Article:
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The COVID-19 pandemic has now killed 5 million people around the world

In this Sept. 21, 2021, file photo, visitors sit among white flags that are part of artist Suzanne Brennan Firstenberg's "In America: Remember," a temporary art installation to commemorate Americans who have died of COVID-19, on the National Mall in Washington.
In this Sept. 21, 2021, file photo, visitors sit among white flags that are part of artist Suzanne Brennan Firstenberg's "In America: Remember," a temporary art installation to commemorate Americans who have died of COVID-19, on the National Mall in Washington.

Global deaths from COVID-19 have now surpassed 5 million, according to the data released Monday from Johns Hopkins University's coronavirus tracker.

The U.S. leads the world in the number of confirmed deaths from the virus with more than 745,800 people dead from COVID-19. Brazil (with more than 607,000 deaths) and India (with more than 450,000 deaths) follow the U.S. in the number of lives lost since the start of the pandemic.

Yet another tragic milestone of the pandemic comes just as the U.S. prepares to start vaccinating children between the ages of 5 and 11.

But in other parts of the world, health officials are seeing worrying signs of a coronavirus surge — just as some nations are relaxing measures to international travelers.

This official global tally only accounts for confirmed cases around the world, according to Amber D'Souza, professor of epidemiology at the university's Bloomberg School of Public Health, who spoke to National Geographic.

Prior to Johns Hopkins releasing the latest global data on Monday D'Souza told the outlet: "It's quite possible that the number of deaths is double what we see. But 5 million is such a staggering number on its own. No country has been able to escape it."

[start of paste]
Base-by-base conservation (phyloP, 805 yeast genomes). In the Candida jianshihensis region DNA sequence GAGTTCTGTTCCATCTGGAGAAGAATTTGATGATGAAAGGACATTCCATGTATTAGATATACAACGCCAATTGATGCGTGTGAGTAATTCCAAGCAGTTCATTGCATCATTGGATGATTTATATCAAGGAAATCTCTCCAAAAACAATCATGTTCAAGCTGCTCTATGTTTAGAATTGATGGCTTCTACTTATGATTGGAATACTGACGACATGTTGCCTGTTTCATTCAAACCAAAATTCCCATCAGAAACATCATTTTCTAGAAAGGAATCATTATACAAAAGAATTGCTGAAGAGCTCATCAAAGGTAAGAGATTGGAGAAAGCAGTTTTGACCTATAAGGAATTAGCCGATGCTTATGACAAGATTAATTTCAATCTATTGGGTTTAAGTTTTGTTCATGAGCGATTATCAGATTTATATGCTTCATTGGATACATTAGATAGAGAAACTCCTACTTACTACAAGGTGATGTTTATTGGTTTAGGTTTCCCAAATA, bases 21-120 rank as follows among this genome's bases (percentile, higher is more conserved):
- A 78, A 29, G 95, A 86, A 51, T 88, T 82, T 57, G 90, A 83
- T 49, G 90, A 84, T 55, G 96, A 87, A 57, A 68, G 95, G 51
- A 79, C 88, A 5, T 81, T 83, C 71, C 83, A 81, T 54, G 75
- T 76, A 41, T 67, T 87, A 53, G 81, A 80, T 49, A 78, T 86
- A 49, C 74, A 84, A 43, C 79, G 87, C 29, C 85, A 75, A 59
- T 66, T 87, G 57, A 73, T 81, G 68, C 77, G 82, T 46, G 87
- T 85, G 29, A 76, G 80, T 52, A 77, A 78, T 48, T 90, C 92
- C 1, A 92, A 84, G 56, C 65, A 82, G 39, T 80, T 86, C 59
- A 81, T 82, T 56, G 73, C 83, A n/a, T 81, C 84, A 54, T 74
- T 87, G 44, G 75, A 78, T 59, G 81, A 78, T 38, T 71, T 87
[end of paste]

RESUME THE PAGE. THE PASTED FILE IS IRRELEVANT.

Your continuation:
Europe and Southeast Asia report a surge in cases

The World Health Organization recently reported a rise in cases in Europe during October.

As of Oct. 26, the European region experienced an 18% surge in new COVID-19 cases. Southeast Asia, a region experiencing a similar rise in new COVID cases, also reported a 13% increase in new COVID-19 deaths.

Globally, as of Oct. 26, the health organization reported more than 2.9 million cases and more than 49, 000 new deaths, a 4% and 5% increase respectively.

Last month, Russian officials registered the highest death toll in Europe: more than 235,000 deaths since the start of the pandemic. Due to skyrocketing infections from the delta strain, officials there launched a temporary lockdown in an attempt to defeat the virus.

But there is skepticism over whether the numbers being shared in Russia are actually the official count. Some believe the numbers may be higher.

On Friday, Reuters reported that Poland's total number of COVID-19 cases since the start of the pandemic passed 3 million. Daily cases are quickly gaining pace as the country is in the middle of the fourth wave of the virus.

In Singapore, where officials have decided to coexist with the coronavirus and cease lockdown measures, a jump in cases has been reported there, too.

More than 80% of Singapore's population has been immunized against COVID-19. Yet as of Oct. 30, cases jumped to well over 3,000 cases a day in about two months.

Copyright 2021 NPR. To see more, visit https://www.npr.org.